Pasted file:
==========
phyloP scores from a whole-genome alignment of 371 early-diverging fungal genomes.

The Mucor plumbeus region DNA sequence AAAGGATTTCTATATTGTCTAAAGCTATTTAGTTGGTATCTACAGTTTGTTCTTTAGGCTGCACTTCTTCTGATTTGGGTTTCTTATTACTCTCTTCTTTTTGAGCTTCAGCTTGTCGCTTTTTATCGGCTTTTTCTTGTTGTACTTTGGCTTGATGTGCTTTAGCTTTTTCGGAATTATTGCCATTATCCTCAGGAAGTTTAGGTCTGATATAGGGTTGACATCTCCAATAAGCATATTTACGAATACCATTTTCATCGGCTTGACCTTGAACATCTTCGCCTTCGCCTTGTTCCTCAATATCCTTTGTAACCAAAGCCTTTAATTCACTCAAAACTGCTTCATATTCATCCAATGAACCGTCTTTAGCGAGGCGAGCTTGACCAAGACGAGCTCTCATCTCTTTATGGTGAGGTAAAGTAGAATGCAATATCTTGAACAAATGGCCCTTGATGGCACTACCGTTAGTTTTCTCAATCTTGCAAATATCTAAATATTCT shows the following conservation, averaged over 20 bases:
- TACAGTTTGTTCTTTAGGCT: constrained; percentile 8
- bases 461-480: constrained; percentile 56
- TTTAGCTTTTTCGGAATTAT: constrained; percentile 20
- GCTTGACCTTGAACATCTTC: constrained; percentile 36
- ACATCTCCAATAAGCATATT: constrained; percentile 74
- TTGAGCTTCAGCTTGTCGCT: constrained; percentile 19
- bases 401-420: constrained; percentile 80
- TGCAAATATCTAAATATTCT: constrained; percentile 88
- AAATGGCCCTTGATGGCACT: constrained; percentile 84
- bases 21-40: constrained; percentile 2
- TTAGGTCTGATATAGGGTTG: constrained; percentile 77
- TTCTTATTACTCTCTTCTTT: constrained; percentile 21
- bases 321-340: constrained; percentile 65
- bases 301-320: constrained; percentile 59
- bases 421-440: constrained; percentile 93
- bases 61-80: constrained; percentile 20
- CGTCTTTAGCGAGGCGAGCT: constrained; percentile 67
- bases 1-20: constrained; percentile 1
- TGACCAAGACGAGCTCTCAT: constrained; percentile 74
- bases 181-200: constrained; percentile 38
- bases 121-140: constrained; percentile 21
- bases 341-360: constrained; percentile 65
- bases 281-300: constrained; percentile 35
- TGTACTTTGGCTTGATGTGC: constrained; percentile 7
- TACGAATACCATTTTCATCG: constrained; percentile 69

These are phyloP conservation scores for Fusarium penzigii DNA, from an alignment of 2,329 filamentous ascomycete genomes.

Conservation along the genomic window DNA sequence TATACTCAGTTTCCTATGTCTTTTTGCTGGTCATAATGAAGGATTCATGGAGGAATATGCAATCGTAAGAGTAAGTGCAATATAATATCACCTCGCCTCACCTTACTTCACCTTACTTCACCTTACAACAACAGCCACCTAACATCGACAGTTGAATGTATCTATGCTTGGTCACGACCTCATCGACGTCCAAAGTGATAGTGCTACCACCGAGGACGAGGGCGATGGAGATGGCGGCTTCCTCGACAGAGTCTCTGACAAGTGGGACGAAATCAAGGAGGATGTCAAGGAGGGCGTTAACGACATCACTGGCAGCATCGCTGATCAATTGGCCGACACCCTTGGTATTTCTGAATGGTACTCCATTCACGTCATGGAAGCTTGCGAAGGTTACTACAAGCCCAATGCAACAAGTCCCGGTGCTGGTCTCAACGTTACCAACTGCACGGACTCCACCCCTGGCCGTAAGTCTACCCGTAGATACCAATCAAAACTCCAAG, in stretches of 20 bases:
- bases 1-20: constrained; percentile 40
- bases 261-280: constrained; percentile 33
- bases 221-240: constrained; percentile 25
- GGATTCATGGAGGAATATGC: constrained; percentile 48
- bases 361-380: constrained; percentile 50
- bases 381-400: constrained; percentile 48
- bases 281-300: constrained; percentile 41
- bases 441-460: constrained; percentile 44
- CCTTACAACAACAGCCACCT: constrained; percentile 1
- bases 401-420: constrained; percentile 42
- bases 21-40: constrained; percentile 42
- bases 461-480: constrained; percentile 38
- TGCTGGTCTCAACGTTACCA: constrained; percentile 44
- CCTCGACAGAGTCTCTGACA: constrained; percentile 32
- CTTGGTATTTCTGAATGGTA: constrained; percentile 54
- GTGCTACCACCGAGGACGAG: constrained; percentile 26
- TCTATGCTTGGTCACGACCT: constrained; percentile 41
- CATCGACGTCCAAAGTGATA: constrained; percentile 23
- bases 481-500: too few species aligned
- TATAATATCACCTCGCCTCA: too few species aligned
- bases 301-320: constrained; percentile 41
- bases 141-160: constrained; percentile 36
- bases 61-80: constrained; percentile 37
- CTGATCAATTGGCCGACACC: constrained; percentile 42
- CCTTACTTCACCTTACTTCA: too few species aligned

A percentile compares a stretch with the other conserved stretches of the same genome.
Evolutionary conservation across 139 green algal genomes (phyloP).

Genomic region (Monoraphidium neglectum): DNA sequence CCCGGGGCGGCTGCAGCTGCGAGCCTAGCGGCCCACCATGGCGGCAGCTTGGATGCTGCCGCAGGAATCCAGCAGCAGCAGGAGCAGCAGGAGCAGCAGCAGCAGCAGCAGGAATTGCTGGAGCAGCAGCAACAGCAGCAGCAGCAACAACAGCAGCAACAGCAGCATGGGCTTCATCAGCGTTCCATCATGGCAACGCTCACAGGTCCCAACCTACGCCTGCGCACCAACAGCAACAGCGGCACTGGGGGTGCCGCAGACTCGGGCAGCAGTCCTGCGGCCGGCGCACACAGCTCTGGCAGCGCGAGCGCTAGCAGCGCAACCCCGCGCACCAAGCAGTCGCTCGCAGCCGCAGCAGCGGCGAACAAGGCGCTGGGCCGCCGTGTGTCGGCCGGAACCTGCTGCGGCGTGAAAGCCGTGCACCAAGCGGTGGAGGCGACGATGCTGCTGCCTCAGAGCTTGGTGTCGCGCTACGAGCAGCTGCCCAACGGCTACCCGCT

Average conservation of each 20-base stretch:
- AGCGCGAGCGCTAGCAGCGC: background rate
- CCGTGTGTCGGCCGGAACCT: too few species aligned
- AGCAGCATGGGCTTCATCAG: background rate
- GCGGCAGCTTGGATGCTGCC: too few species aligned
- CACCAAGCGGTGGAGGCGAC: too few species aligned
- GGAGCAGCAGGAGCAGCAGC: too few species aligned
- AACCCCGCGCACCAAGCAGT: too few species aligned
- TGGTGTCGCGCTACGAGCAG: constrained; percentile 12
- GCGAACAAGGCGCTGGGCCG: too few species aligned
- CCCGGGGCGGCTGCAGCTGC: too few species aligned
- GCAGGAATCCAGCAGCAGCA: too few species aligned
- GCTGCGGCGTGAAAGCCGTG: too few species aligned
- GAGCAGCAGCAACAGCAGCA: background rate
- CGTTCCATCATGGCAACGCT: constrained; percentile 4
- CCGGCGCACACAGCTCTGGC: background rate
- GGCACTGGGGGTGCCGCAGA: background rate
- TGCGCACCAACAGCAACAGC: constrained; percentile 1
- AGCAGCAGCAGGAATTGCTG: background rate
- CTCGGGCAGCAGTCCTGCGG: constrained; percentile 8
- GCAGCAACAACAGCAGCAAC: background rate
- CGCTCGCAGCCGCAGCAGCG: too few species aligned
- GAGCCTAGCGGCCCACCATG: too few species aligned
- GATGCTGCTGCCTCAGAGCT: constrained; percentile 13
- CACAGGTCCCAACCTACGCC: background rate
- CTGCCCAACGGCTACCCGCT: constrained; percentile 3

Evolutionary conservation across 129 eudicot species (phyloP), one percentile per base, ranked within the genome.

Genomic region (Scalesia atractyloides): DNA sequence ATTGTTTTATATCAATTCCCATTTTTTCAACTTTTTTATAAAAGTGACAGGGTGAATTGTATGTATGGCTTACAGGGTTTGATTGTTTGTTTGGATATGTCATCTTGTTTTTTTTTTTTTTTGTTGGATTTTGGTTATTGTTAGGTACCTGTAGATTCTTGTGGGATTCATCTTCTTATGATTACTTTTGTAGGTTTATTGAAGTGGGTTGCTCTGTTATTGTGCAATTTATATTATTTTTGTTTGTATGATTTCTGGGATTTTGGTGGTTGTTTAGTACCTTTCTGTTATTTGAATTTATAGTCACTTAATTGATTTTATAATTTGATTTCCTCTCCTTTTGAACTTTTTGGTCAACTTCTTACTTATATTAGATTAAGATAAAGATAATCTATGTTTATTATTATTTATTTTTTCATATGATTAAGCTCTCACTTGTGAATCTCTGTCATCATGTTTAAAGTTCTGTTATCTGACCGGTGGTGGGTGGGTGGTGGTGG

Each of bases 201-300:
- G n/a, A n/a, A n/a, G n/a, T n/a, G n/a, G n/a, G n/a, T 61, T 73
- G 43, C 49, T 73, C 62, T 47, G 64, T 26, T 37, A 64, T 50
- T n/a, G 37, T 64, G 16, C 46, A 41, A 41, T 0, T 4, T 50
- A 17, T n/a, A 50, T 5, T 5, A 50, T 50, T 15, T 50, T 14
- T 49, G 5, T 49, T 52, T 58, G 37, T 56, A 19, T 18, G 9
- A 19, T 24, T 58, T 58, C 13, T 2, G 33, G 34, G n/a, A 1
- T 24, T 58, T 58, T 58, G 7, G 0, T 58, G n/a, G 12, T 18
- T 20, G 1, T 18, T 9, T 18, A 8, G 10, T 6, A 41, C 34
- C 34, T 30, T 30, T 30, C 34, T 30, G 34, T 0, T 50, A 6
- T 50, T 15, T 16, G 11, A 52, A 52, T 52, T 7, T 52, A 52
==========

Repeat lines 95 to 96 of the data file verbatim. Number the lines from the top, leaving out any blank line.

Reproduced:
- C 34, T 30, T 30, T 30, C 34, T 30, G 34, T 0, T 50, A 6
- T 50, T 15, T 16, G 11, A 52, A 52, T 52, T 7, T 52, A 52